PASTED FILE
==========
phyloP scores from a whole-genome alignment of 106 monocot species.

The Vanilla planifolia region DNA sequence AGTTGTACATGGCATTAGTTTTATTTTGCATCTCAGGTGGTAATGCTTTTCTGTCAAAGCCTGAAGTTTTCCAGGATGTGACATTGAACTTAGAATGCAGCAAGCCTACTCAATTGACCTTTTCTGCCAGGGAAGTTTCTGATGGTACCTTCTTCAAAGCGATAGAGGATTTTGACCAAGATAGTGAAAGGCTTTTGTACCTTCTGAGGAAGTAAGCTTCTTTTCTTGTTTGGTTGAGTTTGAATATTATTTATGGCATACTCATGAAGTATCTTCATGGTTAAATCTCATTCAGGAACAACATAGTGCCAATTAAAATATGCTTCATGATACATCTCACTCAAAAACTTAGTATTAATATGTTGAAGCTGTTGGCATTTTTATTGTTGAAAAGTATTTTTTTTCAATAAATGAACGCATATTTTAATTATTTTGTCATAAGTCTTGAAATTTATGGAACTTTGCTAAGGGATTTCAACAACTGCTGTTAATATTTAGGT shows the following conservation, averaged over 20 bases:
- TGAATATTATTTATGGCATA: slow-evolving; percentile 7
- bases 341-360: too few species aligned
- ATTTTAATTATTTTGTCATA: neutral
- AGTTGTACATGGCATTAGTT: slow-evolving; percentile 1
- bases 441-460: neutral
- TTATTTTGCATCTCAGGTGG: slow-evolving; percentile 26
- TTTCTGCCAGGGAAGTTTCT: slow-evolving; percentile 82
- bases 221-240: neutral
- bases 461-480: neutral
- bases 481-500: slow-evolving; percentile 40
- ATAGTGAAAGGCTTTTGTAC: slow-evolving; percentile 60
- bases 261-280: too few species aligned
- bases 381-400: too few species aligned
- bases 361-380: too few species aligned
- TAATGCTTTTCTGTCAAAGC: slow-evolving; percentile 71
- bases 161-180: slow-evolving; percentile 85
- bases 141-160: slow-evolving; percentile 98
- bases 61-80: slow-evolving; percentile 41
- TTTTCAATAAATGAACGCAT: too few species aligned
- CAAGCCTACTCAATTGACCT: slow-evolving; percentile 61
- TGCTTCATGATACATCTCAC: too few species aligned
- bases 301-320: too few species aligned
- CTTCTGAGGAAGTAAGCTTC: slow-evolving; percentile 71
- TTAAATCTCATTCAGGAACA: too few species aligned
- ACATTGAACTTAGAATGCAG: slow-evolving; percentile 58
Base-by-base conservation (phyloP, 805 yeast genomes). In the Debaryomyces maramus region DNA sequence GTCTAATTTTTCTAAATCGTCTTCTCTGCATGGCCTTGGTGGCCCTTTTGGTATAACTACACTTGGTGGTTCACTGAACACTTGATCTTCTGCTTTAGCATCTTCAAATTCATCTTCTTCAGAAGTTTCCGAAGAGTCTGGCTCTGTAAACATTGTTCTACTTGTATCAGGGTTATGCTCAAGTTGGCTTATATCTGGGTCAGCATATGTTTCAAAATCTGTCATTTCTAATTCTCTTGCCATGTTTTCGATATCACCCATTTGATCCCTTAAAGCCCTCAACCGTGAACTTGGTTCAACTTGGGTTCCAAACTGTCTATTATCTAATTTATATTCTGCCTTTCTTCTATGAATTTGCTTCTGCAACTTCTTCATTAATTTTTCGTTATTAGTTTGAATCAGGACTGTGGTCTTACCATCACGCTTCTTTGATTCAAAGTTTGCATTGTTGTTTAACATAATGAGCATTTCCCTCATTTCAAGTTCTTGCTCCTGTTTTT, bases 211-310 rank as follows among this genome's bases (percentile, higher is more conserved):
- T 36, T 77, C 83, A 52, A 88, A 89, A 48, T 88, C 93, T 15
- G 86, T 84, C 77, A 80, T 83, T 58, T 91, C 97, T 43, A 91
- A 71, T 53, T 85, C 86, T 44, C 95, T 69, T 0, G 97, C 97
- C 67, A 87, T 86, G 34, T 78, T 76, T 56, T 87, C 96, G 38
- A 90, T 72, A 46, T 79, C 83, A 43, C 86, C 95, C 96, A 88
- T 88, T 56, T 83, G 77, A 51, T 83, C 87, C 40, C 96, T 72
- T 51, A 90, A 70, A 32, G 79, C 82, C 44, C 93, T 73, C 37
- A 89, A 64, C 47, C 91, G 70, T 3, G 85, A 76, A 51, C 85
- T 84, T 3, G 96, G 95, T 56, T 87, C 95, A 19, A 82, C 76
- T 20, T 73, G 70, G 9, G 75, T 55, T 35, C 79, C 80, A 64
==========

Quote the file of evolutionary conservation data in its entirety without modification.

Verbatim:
phyloP scores from a whole-genome alignment of 106 monocot species.

The Vanilla planifolia region DNA sequence AGTTGTACATGGCATTAGTTTTATTTTGCATCTCAGGTGGTAATGCTTTTCTGTCAAAGCCTGAAGTTTTCCAGGATGTGACATTGAACTTAGAATGCAGCAAGCCTACTCAATTGACCTTTTCTGCCAGGGAAGTTTCTGATGGTACCTTCTTCAAAGCGATAGAGGATTTTGACCAAGATAGTGAAAGGCTTTTGTACCTTCTGAGGAAGTAAGCTTCTTTTCTTGTTTGGTTGAGTTTGAATATTATTTATGGCATACTCATGAAGTATCTTCATGGTTAAATCTCATTCAGGAACAACATAGTGCCAATTAAAATATGCTTCATGATACATCTCACTCAAAAACTTAGTATTAATATGTTGAAGCTGTTGGCATTTTTATTGTTGAAAAGTATTTTTTTTCAATAAATGAACGCATATTTTAATTATTTTGTCATAAGTCTTGAAATTTATGGAACTTTGCTAAGGGATTTCAACAACTGCTGTTAATATTTAGGT shows the following conservation, averaged over 20 bases:
- TGAATATTATTTATGGCATA: slow-evolving; percentile 7
- bases 341-360: too few species aligned
- ATTTTAATTATTTTGTCATA: neutral
- AGTTGTACATGGCATTAGTT: slow-evolving; percentile 1
- bases 441-460: neutral
- TTATTTTGCATCTCAGGTGG: slow-evolving; percentile 26
- TTTCTGCCAGGGAAGTTTCT: slow-evolving; percentile 82
- bases 221-240: neutral
- bases 461-480: neutral
- bases 481-500: slow-evolving; percentile 40
- ATAGTGAAAGGCTTTTGTAC: slow-evolving; percentile 60
- bases 261-280: too few species aligned
- bases 381-400: too few species aligned
- bases 361-380: too few species aligned
- TAATGCTTTTCTGTCAAAGC: slow-evolving; percentile 71
- bases 161-180: slow-evolving; percentile 85
- bases 141-160: slow-evolving; percentile 98
- bases 61-80: slow-evolving; percentile 41
- TTTTCAATAAATGAACGCAT: too few species aligned
- CAAGCCTACTCAATTGACCT: slow-evolving; percentile 61
- TGCTTCATGATACATCTCAC: too few species aligned
- bases 301-320: too few species aligned
- CTTCTGAGGAAGTAAGCTTC: slow-evolving; percentile 71
- TTAAATCTCATTCAGGAACA: too few species aligned
- ACATTGAACTTAGAATGCAG: slow-evolving; percentile 58
Base-by-base conservation (phyloP, 805 yeast genomes). In the Debaryomyces maramus region DNA sequence GTCTAATTTTTCTAAATCGTCTTCTCTGCATGGCCTTGGTGGCCCTTTTGGTATAACTACACTTGGTGGTTCACTGAACACTTGATCTTCTGCTTTAGCATCTTCAAATTCATCTTCTTCAGAAGTTTCCGAAGAGTCTGGCTCTGTAAACATTGTTCTACTTGTATCAGGGTTATGCTCAAGTTGGCTTATATCTGGGTCAGCATATGTTTCAAAATCTGTCATTTCTAATTCTCTTGCCATGTTTTCGATATCACCCATTTGATCCCTTAAAGCCCTCAACCGTGAACTTGGTTCAACTTGGGTTCCAAACTGTCTATTATCTAATTTATATTCTGCCTTTCTTCTATGAATTTGCTTCTGCAACTTCTTCATTAATTTTTCGTTATTAGTTTGAATCAGGACTGTGGTCTTACCATCACGCTTCTTTGATTCAAAGTTTGCATTGTTGTTTAACATAATGAGCATTTCCCTCATTTCAAGTTCTTGCTCCTGTTTTT, bases 211-310 rank as follows among this genome's bases (percentile, higher is more conserved):
- T 36, T 77, C 83, A 52, A 88, A 89, A 48, T 88, C 93, T 15
- G 86, T 84, C 77, A 80, T 83, T 58, T 91, C 97, T 43, A 91
- A 71, T 53, T 85, C 86, T 44, C 95, T 69, T 0, G 97, C 97
- C 67, A 87, T 86, G 34, T 78, T 76, T 56, T 87, C 96, G 38
- A 90, T 72, A 46, T 79, C 83, A 43, C 86, C 95, C 96, A 88
- T 88, T 56, T 83, G 77, A 51, T 83, C 87, C 40, C 96, T 72
- T 51, A 90, A 70, A 32, G 79, C 82, C 44, C 93, T 73, C 37
- A 89, A 64, C 47, C 91, G 70, T 3, G 85, A 76, A 51, C 85
- T 84, T 3, G 96, G 95, T 56, T 87, C 95, A 19, A 82, C 76
- T 20, T 73, G 70, G 9, G 75, T 55, T 35, C 79, C 80, A 64